3 Safety Tips You Should Follow while Working with Glass

If it's time to get a new shower enclosure or another item for the home that involves a large sheet of glass, you might be tempted to handle the project on your own if you are the do-it-yourself type. While there's nothing wrong with doing your own glass cutting, you'll want to make sure you take some precautions to protect yourself, especially if this is your first project. Here are three safety tips you should keep in mind when working with glass.

Cover Your Entire Body

Obviously, wearing safety goggles while cutting glass is a necessity. But, for the best protection, you shouldn't stop there. Glass can be extremely brittle and will break off into very tiny pieces or shards when it goes through a grinder to be cut. You'll want to make sure you are wearing long pants and a long-sleeve shirt, regardless of how warm it is in your shop. Don't forget to wear gloves as well.

Ventilate the Room 

Glass cutting not only creates tiny shards that can fly through the air, but it can also create fumes that will linger in an area without proper ventilation. Opening a window in the shop or leaving the garage door open is a good start, but there's still more you can do. You can buy a portable fume catcher and even a respirator built for construction projects at most home improvement stores to make sure the air stays glass and fume-free.

Invest in Corner Protection

So you've successfully cut your first piece of glass, and now you're ready to move it into the bathroom or elsewhere in the house. While a well-cut piece should be relatively sturdy, the most vulnerable part of any sheet of glass is near the four corners. Accidentally dropping or even bumping the corner of the glass sheet up against a wall could lead to disaster. You can find corner protectors at most home improvement shops to give yourself a little room for error as you maneuver your creation through the house to its final destination.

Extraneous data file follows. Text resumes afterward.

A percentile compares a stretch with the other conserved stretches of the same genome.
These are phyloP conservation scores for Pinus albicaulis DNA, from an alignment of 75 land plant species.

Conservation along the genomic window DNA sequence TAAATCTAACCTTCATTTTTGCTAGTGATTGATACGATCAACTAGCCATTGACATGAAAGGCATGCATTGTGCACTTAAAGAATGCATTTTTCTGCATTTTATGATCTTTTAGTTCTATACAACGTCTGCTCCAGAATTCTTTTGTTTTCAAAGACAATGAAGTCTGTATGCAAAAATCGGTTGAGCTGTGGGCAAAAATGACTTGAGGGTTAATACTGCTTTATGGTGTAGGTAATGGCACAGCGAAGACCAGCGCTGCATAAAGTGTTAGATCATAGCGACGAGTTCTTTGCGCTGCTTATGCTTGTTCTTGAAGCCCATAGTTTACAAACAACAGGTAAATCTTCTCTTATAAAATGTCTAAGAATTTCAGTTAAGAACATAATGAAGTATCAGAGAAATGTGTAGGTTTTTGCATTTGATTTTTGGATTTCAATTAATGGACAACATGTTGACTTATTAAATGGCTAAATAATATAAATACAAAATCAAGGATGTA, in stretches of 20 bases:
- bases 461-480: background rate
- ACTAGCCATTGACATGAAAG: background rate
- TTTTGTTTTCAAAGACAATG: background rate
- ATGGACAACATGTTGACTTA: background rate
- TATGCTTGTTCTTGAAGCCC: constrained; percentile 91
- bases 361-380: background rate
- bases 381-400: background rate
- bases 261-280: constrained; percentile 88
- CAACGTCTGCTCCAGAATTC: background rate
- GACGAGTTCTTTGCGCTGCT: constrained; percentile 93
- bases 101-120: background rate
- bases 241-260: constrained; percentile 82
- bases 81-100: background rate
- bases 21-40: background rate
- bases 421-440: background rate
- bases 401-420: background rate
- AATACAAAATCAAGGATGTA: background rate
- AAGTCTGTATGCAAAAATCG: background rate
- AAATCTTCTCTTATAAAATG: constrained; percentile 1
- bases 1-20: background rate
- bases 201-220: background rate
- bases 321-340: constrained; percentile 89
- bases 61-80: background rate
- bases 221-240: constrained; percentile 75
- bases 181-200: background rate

Glass cutting is something most people would leave to a professional but if you want to give it a go yourself, make sure you are adequately prepared from a safety standpoint. Wear protective clothing, goggles, and gloves, make sure you properly ventilate the room, and invest in some corner protectors to help keep your finished sheets of glass in one piece. For more information or professional assistance, reach out to a professional like those at Glass Service Center Inc.